What is Burn Multiple?
Burn Multiple is a capital efficiency metric. It compares how much annual recurring revenue (ARR) is added with how much cash is spent in a given period, from a month up to a year. Put simply, it measures how many $ a company burns to create $1 of ARR.
It is a particularly useful metric for recurring revenue SaaS businesses. However, it can be used to measure how efficiently any company with a high growth potential generates revenue.
As we’ll refer to ARR and burn rate throughout this article, here’s a recap of what those terms mean:
The sum of the yearly recurring charge of all paying customers. It is frequently used by subscription businesses with multi-year agreements.
The rate at which a company spends money to finance overhead every month. Companies in technology and startup industries that have a limited amount of time to achieve profitability use it often. A company with a burn rate of $2M is spending $2M per month.
How is Burn Multiple calculated?
It’s a simple calculation that evaluates burn as a multiple of revenue growth.
Burn multiple = Net burn/Net new annual recurring revenue
Net burn is divided by net new ARR for the chosen period, usually a year, a quarter, or a month. The lower the figure that calculation produces, the lower the Burn Multiple. The lower the Burn Multiple, the more efficient the company.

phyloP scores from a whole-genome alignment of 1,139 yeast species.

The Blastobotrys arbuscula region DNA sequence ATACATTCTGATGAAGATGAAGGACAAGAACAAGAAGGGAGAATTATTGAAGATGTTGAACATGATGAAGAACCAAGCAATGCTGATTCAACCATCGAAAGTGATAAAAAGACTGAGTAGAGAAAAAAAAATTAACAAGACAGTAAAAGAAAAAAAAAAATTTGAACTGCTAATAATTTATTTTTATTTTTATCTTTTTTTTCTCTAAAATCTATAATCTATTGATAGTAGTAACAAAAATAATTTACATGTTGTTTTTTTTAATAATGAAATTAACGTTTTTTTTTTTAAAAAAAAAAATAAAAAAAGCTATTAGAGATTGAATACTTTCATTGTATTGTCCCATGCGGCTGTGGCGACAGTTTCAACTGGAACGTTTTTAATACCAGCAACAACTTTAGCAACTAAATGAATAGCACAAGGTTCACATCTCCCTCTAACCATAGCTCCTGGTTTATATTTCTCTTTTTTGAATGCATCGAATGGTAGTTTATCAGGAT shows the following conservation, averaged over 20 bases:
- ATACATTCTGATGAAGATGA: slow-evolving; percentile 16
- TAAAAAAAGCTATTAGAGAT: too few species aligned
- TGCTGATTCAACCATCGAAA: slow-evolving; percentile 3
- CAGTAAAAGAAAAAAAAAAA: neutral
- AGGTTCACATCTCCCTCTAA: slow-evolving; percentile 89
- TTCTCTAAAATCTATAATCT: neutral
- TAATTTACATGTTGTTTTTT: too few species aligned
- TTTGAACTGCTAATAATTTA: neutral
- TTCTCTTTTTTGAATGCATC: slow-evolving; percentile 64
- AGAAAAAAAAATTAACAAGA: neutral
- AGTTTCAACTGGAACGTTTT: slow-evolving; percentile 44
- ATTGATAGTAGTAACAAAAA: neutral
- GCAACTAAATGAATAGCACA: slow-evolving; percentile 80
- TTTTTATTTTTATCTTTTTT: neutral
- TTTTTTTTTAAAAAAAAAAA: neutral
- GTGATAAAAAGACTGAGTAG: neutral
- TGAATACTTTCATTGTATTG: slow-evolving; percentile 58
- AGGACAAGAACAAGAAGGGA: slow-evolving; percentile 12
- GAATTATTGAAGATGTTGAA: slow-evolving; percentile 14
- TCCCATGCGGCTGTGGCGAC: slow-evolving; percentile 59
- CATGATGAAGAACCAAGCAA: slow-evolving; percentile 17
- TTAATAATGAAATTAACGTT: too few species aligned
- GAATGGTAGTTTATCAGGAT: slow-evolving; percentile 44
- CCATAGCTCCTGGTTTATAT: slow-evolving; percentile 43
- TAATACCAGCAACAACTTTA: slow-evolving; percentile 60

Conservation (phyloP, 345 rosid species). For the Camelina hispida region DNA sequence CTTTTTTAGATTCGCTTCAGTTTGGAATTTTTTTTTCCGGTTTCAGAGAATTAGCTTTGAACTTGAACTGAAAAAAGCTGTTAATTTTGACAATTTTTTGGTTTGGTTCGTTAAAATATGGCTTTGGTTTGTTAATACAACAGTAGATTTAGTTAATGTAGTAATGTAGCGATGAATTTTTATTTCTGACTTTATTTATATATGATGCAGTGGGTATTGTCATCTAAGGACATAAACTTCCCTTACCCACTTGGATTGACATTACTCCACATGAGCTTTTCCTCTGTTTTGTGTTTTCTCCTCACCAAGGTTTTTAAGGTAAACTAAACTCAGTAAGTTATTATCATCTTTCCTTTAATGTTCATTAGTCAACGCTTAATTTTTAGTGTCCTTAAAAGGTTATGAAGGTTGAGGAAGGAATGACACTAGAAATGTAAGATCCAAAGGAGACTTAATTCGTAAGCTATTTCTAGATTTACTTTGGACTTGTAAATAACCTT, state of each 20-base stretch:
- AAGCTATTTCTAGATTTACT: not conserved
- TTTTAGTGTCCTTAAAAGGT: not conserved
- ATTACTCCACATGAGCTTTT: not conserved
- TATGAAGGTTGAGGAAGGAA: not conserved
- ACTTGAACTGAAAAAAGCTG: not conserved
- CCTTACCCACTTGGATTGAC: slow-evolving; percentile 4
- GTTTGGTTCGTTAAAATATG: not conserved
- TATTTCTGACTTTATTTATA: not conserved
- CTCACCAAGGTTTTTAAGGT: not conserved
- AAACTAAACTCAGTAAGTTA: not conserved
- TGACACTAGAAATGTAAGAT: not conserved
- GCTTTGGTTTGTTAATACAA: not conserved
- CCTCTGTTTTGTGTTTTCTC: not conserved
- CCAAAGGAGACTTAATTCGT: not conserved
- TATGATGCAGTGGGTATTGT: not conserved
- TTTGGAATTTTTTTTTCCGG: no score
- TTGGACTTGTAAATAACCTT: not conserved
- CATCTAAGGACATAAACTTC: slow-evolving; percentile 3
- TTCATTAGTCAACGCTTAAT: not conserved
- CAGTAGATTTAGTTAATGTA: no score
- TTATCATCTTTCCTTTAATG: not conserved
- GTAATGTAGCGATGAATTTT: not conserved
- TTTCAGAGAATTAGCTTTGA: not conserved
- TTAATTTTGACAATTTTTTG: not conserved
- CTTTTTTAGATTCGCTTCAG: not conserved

The more money a company burns to achieve a unit of growth, the higher the Burn Multiple. When the Burn Multiple goes below zero, the company is cash flow positive.
Here’s what that looks like in practice.
A start-up burns $30M to add $10M of ARR.
The company’s Burn Multiple is $30M/$10M, giving a Burn Multiple of 3.
$3 have been burned for every $1 gained.
The Burn Multiple is useful for assessing the quality of product-market fit. A company that generates $10M of ARR at a cost of $10M (producing a Burn Multiple of 1) would be more appealing to investors than the one mentioned in the example above, as it has a lower Burn Multiple.
Why is Burn Multiple important now?
Companies with high burn rates that never turned a profit received plenty of funding until recently. Think Uber, WeWork and Klarna, who financed their growth with additional rounds of funding. VCs were happy to bet on companies with high Burn Multiples in the days of ‘growth at any cost’.
Market conditions have changed. The economic downturn has revived interest in the Burn Multiple. Understanding how much money is spent to earn a dollar of ARR has become a key performance indicator. Understanding your Burn Multiple can help you identify opportunities to extend your runway.
Financing partners and VCs are now looking for companies with low Burn Multiples and are potentially willing to pay a premium for companies that balance growth with efficiency.
On the other hand, companies with a high burn rate will find it more difficult to fundraise.
How does Burn Multiple compare to other efficiency scores?
Scores like Lifetime Value (an estimate of the average revenue that a customer will generate throughout their lifespan as a customer) or Customer Acquisition Cost (how much a company has to spend to get a new customer) only focus on sales and marketing costs.